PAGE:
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Russia and ex-Soviet Union (English)

Courting the bear

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A flurry of meetings in November 2008 -- in Nice, Brussels and Sharm El-Sheikh -- show the changing face of Russian-Western relations, says Eric Walberg

 20/11/8 -- Russia's struggle to become a respected player in world affairs moved forward tentatively with a Russian-European Union summit in Nice in November 2008. Participants said Friday that the meeting underlined improved relations. The European trade commissioner, Catherine Ashton, said talk had been "robust, but very open. Presidents Sarkozy, Barroso and Medvedev were very direct with each other in the spirit of having a dialogue." European Commission President José Manuel Barroso, using rather "robust" diplomatic language, ridiculed the Russian threat to station missiles in Kaliningrad, made just hours after Obama had won the US presidential election last week: "If we start with the idea that there are missiles on one side or the other, we come back to the Cold War rhetoric which is, I would even say, stupid."

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Obama and Russia: Untying the Gordian Knot

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Nothing much has changed to reduce US-Russian tensions with the election of Obama -- yet, opines Eric Walberg

13/11/8 -- Russian President Dmitri Medvedev gave his state-of-the-union address the day after the US elections in November 2008, just a few hours after Barack Obama's historic electoral triumph, and pointedly refrained from mentioning it, though he is on record as hoping for an Obama presidency. "It would be easier to work with people with a modern outlook, rather than those whose eyes are turned back to the past,"

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The quiet Russian

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The UN vote to refer Kosovo's legitimacy to the ICJ reveals a new political constellation taking shape, observes Eric Walberg
 
16/10/8 -- In October 2008 Serbia's neighbours Montenegro and Macedonia recognised Kosovo, the world's newest country -- leaving aside South Ossetia and Abkhazia, bringing the number of its official friends to 48. However, after expelling Macedonia's ambassador in a huff, Serbia was soon all smiles as the United Nations General Assembly supported its request that the International Court of Justice (ICJ) rule on the legality of Kosovo's independence -- by an impressive vote of 77-6.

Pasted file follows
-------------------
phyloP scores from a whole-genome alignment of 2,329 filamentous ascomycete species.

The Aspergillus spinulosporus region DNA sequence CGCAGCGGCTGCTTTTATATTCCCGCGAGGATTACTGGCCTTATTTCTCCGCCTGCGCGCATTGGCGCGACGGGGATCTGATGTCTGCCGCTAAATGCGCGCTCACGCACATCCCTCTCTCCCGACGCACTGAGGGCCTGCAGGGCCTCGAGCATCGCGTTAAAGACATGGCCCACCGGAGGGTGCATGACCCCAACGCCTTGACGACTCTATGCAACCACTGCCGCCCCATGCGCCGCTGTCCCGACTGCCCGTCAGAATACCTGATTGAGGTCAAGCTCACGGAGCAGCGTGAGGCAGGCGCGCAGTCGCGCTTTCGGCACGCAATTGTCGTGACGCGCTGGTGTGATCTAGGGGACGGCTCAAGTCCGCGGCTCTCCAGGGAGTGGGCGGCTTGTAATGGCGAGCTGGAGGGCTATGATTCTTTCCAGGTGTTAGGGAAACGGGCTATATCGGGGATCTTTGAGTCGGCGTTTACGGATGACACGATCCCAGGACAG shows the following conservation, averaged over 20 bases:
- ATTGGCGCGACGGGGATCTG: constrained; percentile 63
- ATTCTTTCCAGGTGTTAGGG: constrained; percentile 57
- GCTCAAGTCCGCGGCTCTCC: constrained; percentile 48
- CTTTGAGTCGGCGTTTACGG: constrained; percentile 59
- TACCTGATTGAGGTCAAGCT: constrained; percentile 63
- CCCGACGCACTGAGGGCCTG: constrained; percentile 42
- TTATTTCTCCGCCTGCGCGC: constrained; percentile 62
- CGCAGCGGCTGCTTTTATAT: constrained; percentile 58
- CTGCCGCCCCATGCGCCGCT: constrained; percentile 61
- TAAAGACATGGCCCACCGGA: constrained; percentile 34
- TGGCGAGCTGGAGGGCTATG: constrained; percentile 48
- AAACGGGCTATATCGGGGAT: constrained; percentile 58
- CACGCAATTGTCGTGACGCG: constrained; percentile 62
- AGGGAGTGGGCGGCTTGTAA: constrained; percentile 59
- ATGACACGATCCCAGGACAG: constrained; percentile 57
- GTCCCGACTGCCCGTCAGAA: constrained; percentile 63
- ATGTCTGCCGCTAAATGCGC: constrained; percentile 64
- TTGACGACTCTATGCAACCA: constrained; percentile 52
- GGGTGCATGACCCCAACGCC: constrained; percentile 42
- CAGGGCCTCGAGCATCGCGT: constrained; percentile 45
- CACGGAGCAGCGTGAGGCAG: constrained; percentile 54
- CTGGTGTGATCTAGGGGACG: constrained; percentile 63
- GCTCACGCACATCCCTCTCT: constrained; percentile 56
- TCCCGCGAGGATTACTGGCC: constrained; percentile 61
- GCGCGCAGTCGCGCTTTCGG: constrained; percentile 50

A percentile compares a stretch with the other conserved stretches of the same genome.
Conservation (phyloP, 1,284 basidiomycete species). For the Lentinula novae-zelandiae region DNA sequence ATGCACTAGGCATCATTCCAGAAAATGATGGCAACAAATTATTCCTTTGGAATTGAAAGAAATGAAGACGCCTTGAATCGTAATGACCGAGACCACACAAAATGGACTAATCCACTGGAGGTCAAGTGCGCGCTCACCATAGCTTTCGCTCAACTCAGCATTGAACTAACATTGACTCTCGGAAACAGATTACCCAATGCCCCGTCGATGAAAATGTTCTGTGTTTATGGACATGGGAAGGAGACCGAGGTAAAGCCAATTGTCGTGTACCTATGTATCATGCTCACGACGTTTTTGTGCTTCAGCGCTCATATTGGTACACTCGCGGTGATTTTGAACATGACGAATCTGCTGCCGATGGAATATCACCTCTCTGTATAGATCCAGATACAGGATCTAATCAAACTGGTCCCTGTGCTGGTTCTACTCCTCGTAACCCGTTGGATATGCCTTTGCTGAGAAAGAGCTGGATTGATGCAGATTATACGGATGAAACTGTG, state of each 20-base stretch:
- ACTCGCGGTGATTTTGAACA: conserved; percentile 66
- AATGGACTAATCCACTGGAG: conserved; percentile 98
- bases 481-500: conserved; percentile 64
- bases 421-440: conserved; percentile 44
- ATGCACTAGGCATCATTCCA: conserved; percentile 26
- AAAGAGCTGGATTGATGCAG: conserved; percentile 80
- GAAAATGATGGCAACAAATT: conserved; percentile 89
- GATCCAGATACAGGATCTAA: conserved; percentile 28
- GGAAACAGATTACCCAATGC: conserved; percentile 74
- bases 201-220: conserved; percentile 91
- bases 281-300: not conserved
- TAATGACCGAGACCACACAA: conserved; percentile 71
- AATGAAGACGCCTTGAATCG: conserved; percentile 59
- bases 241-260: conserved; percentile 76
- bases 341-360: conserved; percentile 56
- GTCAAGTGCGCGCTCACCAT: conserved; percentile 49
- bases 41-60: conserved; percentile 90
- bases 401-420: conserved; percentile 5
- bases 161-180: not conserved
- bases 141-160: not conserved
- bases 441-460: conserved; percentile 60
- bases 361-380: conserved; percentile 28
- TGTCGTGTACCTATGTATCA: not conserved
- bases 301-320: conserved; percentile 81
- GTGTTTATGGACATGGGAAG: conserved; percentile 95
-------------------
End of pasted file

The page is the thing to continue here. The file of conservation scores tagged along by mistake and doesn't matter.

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The ghost of Stalingrad

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Russia is determined to bring NATO's expansion eastward to a halt. Can it prevail, asks Eric Walberg

18/9/8 -- NATO's metamorphosis from Cold War Euro-policeman into the unabashed global military arm of the United States over the past 18 years has left a trail of debris from the Balkans to Afghanistan that will take decades to clear. It is a flagrant violation of the agreement James Baker III made with Soviet president Mikhail Gorbachev that the US would not extend the borders of NATO eastwards in return for Moscow allowing a united Germany to be a member of NATO

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Georgia's war against Russia: 'Wag the Dog' Part II

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Was an independent Ossetia inevitable after Kosovo or is it a US election ruse gone wrong, asks Eric Walberg
 

4/9/8 -- Russian Prime Minister Vladimir Putin gave a gritty, straight-talking 30-minute interview with CNN this week in Russian. It was not translated or reported on widely in the US media, which is a shame. He charged that US military personnel were in South Ossetia during the attack, and lectured about such topics as Ossetia's long membership in the Russian empire (since 1801) and Ossetians' age-old resentment of Georgian chauvinism, especially following the 1917 Russian revolution and the 1990 declaration of Georgian independence. A South Ossetian legislator has already mooted the possibility that it will eventually become part of the Russian Federation.

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Canadian Eric Walberg is known worldwide as a journalist specializing in the Middle East, Central Asia and Russia. A graduate of University of Toronto and Cambridge in economics, he has been writing on East-West relations since the 1980s.

He has lived in both the Soviet Union and Russia, and then Uzbekistan, as a UN adviser, writer, translator and lecturer. Presently a writer for the foremost Cairo newspaper, Al Ahram, he is also a regular contributor to Counterpunch, Dissident Voice, Global Research, Al-Jazeerah and Turkish Weekly, and is a commentator on Voice of the Cape radio.

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